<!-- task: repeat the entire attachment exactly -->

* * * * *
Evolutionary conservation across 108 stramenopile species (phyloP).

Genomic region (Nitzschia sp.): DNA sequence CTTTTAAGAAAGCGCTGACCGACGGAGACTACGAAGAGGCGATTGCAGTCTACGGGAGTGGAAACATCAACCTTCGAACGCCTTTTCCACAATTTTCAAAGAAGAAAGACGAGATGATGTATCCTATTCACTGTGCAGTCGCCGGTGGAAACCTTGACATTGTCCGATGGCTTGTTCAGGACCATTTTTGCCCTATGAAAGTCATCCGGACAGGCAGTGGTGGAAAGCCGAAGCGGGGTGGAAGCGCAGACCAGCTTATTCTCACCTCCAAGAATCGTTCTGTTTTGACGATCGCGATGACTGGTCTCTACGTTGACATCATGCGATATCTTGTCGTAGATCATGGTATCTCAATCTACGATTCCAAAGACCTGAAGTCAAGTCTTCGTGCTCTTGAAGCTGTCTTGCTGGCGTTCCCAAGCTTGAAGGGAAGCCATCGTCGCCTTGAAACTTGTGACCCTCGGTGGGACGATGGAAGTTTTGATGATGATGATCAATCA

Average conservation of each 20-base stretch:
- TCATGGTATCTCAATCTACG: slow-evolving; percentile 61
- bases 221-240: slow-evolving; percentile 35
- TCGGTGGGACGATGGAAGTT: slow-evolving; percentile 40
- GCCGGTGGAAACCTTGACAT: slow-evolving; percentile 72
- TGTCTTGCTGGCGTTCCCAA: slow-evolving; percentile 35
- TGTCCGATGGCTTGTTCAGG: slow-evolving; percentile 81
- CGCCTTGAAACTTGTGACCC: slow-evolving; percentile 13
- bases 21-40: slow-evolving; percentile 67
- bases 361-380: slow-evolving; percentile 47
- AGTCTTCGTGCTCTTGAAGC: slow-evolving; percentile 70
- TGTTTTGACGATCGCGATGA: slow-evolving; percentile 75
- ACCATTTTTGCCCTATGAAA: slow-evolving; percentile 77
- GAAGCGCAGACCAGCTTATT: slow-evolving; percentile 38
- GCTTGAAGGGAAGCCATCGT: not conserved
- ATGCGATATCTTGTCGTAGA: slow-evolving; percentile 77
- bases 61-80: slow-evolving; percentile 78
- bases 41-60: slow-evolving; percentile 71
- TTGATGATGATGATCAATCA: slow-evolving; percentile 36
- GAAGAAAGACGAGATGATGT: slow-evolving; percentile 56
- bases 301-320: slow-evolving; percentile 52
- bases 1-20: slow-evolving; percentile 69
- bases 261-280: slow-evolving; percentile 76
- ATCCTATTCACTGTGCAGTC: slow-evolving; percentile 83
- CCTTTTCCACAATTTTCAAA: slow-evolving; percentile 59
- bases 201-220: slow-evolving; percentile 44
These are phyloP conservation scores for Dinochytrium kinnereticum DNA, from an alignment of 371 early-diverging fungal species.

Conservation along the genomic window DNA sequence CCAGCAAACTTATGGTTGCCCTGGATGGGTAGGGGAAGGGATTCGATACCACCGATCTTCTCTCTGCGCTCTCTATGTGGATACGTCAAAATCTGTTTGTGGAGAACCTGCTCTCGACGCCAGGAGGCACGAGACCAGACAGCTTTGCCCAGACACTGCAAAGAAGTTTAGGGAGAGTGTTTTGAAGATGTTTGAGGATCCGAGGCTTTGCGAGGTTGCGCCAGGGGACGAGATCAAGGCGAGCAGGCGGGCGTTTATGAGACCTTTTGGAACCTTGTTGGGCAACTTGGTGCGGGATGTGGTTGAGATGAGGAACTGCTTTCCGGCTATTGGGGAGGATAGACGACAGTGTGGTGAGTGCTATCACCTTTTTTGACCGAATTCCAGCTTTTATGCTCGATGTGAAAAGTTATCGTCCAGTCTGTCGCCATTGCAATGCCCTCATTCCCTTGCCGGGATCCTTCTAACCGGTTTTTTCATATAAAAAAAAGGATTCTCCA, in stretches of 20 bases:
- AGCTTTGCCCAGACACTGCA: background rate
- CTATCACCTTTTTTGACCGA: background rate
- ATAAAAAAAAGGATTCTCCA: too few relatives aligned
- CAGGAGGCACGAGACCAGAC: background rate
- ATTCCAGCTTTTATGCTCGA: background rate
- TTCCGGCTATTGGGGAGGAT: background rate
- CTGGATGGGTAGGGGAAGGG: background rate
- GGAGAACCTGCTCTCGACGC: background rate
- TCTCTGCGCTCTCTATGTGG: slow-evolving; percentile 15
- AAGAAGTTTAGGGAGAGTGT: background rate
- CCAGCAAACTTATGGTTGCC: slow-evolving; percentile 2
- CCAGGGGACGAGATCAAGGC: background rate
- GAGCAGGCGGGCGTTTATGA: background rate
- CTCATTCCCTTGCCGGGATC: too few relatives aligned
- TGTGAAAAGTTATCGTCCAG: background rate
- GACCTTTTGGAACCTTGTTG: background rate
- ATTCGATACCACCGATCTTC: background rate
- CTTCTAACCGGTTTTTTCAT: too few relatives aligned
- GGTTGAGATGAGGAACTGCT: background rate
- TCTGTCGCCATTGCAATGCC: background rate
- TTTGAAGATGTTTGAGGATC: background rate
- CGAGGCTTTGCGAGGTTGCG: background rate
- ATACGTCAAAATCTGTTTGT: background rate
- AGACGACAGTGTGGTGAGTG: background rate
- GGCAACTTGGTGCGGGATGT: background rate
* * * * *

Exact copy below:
Evolutionary conservation across 108 stramenopile species (phyloP).

Genomic region (Nitzschia sp.): DNA sequence CTTTTAAGAAAGCGCTGACCGACGGAGACTACGAAGAGGCGATTGCAGTCTACGGGAGTGGAAACATCAACCTTCGAACGCCTTTTCCACAATTTTCAAAGAAGAAAGACGAGATGATGTATCCTATTCACTGTGCAGTCGCCGGTGGAAACCTTGACATTGTCCGATGGCTTGTTCAGGACCATTTTTGCCCTATGAAAGTCATCCGGACAGGCAGTGGTGGAAAGCCGAAGCGGGGTGGAAGCGCAGACCAGCTTATTCTCACCTCCAAGAATCGTTCTGTTTTGACGATCGCGATGACTGGTCTCTACGTTGACATCATGCGATATCTTGTCGTAGATCATGGTATCTCAATCTACGATTCCAAAGACCTGAAGTCAAGTCTTCGTGCTCTTGAAGCTGTCTTGCTGGCGTTCCCAAGCTTGAAGGGAAGCCATCGTCGCCTTGAAACTTGTGACCCTCGGTGGGACGATGGAAGTTTTGATGATGATGATCAATCA

Average conservation of each 20-base stretch:
- TCATGGTATCTCAATCTACG: slow-evolving; percentile 61
- bases 221-240: slow-evolving; percentile 35
- TCGGTGGGACGATGGAAGTT: slow-evolving; percentile 40
- GCCGGTGGAAACCTTGACAT: slow-evolving; percentile 72
- TGTCTTGCTGGCGTTCCCAA: slow-evolving; percentile 35
- TGTCCGATGGCTTGTTCAGG: slow-evolving; percentile 81
- CGCCTTGAAACTTGTGACCC: slow-evolving; percentile 13
- bases 21-40: slow-evolving; percentile 67
- bases 361-380: slow-evolving; percentile 47
- AGTCTTCGTGCTCTTGAAGC: slow-evolving; percentile 70
- TGTTTTGACGATCGCGATGA: slow-evolving; percentile 75
- ACCATTTTTGCCCTATGAAA: slow-evolving; percentile 77
- GAAGCGCAGACCAGCTTATT: slow-evolving; percentile 38
- GCTTGAAGGGAAGCCATCGT: not conserved
- ATGCGATATCTTGTCGTAGA: slow-evolving; percentile 77
- bases 61-80: slow-evolving; percentile 78
- bases 41-60: slow-evolving; percentile 71
- TTGATGATGATGATCAATCA: slow-evolving; percentile 36
- GAAGAAAGACGAGATGATGT: slow-evolving; percentile 56
- bases 301-320: slow-evolving; percentile 52
- bases 1-20: slow-evolving; percentile 69
- bases 261-280: slow-evolving; percentile 76
- ATCCTATTCACTGTGCAGTC: slow-evolving; percentile 83
- CCTTTTCCACAATTTTCAAA: slow-evolving; percentile 59
- bases 201-220: slow-evolving; percentile 44
These are phyloP conservation scores for Dinochytrium kinnereticum DNA, from an alignment of 371 early-diverging fungal species.

Conservation along the genomic window DNA sequence CCAGCAAACTTATGGTTGCCCTGGATGGGTAGGGGAAGGGATTCGATACCACCGATCTTCTCTCTGCGCTCTCTATGTGGATACGTCAAAATCTGTTTGTGGAGAACCTGCTCTCGACGCCAGGAGGCACGAGACCAGACAGCTTTGCCCAGACACTGCAAAGAAGTTTAGGGAGAGTGTTTTGAAGATGTTTGAGGATCCGAGGCTTTGCGAGGTTGCGCCAGGGGACGAGATCAAGGCGAGCAGGCGGGCGTTTATGAGACCTTTTGGAACCTTGTTGGGCAACTTGGTGCGGGATGTGGTTGAGATGAGGAACTGCTTTCCGGCTATTGGGGAGGATAGACGACAGTGTGGTGAGTGCTATCACCTTTTTTGACCGAATTCCAGCTTTTATGCTCGATGTGAAAAGTTATCGTCCAGTCTGTCGCCATTGCAATGCCCTCATTCCCTTGCCGGGATCCTTCTAACCGGTTTTTTCATATAAAAAAAAGGATTCTCCA, in stretches of 20 bases:
- AGCTTTGCCCAGACACTGCA: background rate
- CTATCACCTTTTTTGACCGA: background rate
- ATAAAAAAAAGGATTCTCCA: too few relatives aligned
- CAGGAGGCACGAGACCAGAC: background rate
- ATTCCAGCTTTTATGCTCGA: background rate
- TTCCGGCTATTGGGGAGGAT: background rate
- CTGGATGGGTAGGGGAAGGG: background rate
- GGAGAACCTGCTCTCGACGC: background rate
- TCTCTGCGCTCTCTATGTGG: slow-evolving; percentile 15
- AAGAAGTTTAGGGAGAGTGT: background rate
- CCAGCAAACTTATGGTTGCC: slow-evolving; percentile 2
- CCAGGGGACGAGATCAAGGC: background rate
- GAGCAGGCGGGCGTTTATGA: background rate
- CTCATTCCCTTGCCGGGATC: too few relatives aligned
- TGTGAAAAGTTATCGTCCAG: background rate
- GACCTTTTGGAACCTTGTTG: background rate
- ATTCGATACCACCGATCTTC: background rate
- CTTCTAACCGGTTTTTTCAT: too few relatives aligned
- GGTTGAGATGAGGAACTGCT: background rate
- TCTGTCGCCATTGCAATGCC: background rate
- TTTGAAGATGTTTGAGGATC: background rate
- CGAGGCTTTGCGAGGTTGCG: background rate
- ATACGTCAAAATCTGTTTGT: background rate
- AGACGACAGTGTGGTGAGTG: background rate
- GGCAACTTGGTGCGGGATGT: background rate